It’s so early — both Kamehameha and Farrington counted just two practices each — that anything in tournament play can be taken with a grain of red alaea salt.
But even now, before these defending state championship teams nurture and develop their younger additions, the cornerstones are there.
For Kamehameha, it’s clearly Dyrbe Enos, who poured in 31 points as the Warriors fought off Farrington 68-57 last night in the final of the 13th annual James Alegre Invitational. (See the live updates here.)
“Dyrbe’s looking to take over games, shoot, get to the rack, so we’re trying to feed him,” coach Julian Nakanishi said.
The Govs trailed by 15 in the third quarter before making a run.
“Kamehameha is Kamehameha,” Farrington coach Allan Silva said. “Very good. We were down by 11 points in the first half, we lost by 11. We gave them 11. Another two weeks, we’ll be ready to play.”
The earlier games showed how much practice is needed. A lot of teams are flush with underclassmen, and coaches used the consolation games to empty their benches and see exactly who and what they’ve got. And whether they like what they kept after recent tryouts and cuts.
But Kamehameha and Farrington are, in many ways, in midseason form. The Warriors, with their former assistant in charge for the first time, wasted no time. Kamehameha jumped to a 17-7 lead, pushed the margin wider, then held on as Mikey Kleman spurred a comeback by the Governors.
Kleman admitted after the game that he was “exhausted” after three nights of long minutes. But he was practically unstoppable in iso situations, going either way and finishing at the basket with his nifty left-handed reverse layups and dunks.
Viane Vaina, fresh off a season on the football team, looked like he’s the in the best shape of his life. He never took a seat, playing all 32 minutes and finishing with 20 points and 16 rebounds, including seven on the offensive glass. He shot 10-for-13 from the field, a virtual magnet to his teammates’ missed shots.
“Viane is improving very much, he’s our big man,” Silva said. “He got lots of summer training, the big man camp. He’s a hard worker.”
The night, however, belonged to Enos. The senior guard has a quicker shot release than last year, and even when Farrington’s defenders were within close range when Enos was away from the ball, they could not close out on him when he got quick passes, particularly in the corner. That’s how quick his release is now.
Enos shot 10-for-14 from the field, including 5-for-6 from the arc. He also dished three assists and had only one turnover. His only flaw was at the foul line, where he was 2-for-6 until the final 1:04, when he delivered four all-net swishes to seal the win.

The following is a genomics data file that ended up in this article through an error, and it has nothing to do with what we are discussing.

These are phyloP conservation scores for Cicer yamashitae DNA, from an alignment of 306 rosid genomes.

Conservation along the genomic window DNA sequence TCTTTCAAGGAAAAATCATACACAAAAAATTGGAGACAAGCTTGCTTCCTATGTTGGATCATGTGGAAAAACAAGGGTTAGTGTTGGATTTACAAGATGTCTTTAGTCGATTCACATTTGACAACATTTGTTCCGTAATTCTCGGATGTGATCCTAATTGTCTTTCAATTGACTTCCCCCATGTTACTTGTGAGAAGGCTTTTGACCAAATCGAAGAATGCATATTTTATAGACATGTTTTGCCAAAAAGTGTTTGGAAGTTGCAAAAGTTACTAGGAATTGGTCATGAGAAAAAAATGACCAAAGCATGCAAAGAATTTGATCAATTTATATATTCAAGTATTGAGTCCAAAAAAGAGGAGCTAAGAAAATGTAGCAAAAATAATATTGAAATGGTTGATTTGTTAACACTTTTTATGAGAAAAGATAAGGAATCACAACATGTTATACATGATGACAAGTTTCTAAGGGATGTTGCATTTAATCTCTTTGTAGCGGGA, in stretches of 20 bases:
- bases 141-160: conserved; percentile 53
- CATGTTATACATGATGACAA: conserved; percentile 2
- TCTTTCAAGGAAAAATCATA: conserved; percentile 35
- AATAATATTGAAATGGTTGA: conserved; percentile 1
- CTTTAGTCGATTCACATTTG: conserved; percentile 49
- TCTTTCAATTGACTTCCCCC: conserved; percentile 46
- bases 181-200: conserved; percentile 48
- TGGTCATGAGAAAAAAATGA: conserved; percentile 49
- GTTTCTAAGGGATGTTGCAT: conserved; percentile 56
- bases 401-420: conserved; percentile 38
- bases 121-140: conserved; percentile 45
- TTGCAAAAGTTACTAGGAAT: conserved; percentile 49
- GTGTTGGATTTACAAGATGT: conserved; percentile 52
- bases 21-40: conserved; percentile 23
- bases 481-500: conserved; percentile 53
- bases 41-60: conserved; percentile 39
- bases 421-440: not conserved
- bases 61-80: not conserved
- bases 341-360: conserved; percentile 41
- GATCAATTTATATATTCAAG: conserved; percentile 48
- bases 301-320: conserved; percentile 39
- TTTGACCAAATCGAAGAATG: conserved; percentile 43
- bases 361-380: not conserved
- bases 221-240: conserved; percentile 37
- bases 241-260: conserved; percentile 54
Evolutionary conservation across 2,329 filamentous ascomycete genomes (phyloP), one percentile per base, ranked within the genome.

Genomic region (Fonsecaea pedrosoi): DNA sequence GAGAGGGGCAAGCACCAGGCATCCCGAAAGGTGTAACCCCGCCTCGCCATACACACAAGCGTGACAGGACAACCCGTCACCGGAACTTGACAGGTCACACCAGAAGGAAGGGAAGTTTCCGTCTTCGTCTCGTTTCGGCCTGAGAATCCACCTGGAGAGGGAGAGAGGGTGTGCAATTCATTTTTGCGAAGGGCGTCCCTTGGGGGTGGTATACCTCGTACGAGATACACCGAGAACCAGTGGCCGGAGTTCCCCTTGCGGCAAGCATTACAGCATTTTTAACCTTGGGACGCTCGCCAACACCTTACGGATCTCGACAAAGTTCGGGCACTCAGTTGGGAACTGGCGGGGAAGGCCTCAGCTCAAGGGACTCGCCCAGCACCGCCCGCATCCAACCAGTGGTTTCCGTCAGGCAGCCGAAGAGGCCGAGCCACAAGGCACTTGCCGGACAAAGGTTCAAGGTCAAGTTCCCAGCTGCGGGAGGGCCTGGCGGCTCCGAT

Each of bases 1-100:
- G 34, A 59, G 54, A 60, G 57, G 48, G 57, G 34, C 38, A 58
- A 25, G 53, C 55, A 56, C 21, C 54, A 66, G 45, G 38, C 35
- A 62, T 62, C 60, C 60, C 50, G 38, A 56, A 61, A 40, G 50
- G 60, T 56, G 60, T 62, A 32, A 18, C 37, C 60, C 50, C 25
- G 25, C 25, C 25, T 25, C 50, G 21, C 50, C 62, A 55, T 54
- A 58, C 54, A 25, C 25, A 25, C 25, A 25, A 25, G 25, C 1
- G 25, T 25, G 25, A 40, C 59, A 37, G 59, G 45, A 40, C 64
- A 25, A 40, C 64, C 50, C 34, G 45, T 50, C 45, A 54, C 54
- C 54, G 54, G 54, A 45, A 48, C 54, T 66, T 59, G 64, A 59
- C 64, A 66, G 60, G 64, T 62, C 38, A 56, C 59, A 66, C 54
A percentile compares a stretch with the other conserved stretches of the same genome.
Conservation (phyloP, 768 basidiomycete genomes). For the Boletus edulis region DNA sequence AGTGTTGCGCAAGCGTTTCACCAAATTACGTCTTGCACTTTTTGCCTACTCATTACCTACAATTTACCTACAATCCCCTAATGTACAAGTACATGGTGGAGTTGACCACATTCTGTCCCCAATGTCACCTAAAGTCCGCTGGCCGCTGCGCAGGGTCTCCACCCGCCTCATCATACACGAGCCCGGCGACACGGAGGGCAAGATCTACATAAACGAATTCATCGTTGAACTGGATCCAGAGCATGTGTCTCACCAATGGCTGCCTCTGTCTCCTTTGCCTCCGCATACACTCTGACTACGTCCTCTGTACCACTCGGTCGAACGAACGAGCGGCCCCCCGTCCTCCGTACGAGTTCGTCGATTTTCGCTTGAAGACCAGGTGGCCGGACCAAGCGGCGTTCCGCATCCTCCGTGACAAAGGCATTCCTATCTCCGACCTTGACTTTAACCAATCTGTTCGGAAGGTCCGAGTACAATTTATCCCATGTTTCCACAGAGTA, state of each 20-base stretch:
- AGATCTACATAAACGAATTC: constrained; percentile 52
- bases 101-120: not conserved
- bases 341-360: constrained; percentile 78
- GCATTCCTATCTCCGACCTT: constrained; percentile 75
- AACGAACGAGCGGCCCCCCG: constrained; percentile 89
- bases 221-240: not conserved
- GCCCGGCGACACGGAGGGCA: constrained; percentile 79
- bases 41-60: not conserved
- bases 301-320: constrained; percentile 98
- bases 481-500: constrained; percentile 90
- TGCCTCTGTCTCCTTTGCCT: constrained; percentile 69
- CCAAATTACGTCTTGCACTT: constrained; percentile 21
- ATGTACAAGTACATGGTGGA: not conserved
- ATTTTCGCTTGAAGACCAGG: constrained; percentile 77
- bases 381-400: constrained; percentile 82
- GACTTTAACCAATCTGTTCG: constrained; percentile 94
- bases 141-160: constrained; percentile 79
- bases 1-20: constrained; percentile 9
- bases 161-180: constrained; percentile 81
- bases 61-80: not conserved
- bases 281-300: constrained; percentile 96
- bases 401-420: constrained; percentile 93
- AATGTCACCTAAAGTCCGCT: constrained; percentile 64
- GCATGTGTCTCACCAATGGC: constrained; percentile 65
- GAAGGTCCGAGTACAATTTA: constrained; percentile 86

“I did a lot of offseason training with my dad and brother them, my coaches,” the senior guard said. “My free throws really was sketchy today, but I just gotta practice. I was kind of nervous shooting free throws. I’ve been shooting so long, it should be natural.”
More stats: Farrington shot 50 percent from the field, but guard play was sketchy at best. The Govs were 4-for-13 from 3-point range and committed 20 turnovers against Kamehameha’s traps out of man defense. The Warriors snuck up on Farrington guards Chadey Caliazo and Jefrey Madarang at midcourt near the sidelines to create problems. They also trapped the corners, using a lot of long arms to cause more chaos.
“This is a good test and we learned a lot,” Silva said. “You don’t break a press with a dribble. It’s real basic. We just gotta make better decisions.”
Kamehameha? The Warriors had just 11 turnovers against Farrington’s mix of man and 2-3 zone defenses. They were aggressive, as usual, on offense and took 28 free throws — making 19 — to Farrington’s eight.
Those advantages negated Farrington’s 28-20 rebounding edge.
“They bang. They’re very physical and we just gotta match them, and that’s what we did tonight,” Enos said. “Every day during practice, we work on those traps and it pays off in the game. They’ll learn. It’s preseason, they’ll learn their roles and how to rotate on the traps.”
Nakanishi is unbeaten as a head coach, following in the footsteps of his twin brother, former coach Jesse Nakanishi.
“It’s strictly first week of the season, try to establish everybody’s roles and using this week as a gauge,” the coach said.
The gauge here says Kamehameha might still be the team to beat.
Even more stats: Kamehameha shot 21-for-48 from the field, including 7-for-11 from the field. They had 12 steals and had a 1:1 ratio of assists (11) to turnovers. Farrington had a negative ratio with 14 assists to go with the 20 giveaways.
Paul Honda, Star-Advertiser